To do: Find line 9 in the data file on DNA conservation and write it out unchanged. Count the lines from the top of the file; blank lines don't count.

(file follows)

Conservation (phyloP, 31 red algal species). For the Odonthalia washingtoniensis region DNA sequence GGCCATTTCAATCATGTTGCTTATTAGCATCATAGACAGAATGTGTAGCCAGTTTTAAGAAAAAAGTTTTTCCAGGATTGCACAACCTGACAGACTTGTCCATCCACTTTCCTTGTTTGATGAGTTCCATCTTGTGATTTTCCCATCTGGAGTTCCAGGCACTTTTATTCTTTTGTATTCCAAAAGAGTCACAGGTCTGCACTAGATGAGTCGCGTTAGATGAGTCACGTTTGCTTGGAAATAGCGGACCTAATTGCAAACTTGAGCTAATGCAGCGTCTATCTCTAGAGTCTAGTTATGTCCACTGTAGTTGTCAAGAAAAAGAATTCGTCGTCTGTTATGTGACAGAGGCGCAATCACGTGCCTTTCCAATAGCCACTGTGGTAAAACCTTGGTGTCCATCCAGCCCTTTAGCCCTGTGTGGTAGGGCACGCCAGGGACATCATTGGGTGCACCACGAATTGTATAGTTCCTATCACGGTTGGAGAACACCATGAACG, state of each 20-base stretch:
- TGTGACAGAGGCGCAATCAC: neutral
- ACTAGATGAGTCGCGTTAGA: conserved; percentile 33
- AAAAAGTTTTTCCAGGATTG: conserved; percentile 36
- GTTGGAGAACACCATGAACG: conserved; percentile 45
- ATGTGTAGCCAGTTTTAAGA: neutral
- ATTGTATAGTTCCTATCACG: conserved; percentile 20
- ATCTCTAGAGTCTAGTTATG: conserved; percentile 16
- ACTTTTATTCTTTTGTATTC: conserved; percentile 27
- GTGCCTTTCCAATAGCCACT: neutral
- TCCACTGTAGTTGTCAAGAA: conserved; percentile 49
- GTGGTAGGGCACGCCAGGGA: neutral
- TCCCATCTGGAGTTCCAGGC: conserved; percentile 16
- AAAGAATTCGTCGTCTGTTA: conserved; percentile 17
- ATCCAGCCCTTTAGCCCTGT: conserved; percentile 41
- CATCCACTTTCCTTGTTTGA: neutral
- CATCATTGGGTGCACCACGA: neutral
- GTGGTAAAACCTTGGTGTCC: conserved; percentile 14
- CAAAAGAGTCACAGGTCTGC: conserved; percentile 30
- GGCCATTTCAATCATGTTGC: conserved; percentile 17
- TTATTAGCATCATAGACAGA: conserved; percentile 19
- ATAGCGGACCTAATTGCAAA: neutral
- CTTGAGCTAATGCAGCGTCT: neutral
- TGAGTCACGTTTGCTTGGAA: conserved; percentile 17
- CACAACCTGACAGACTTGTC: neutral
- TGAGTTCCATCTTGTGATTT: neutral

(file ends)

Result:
- ACTTTTATTCTTTTGTATTC: conserved; percentile 27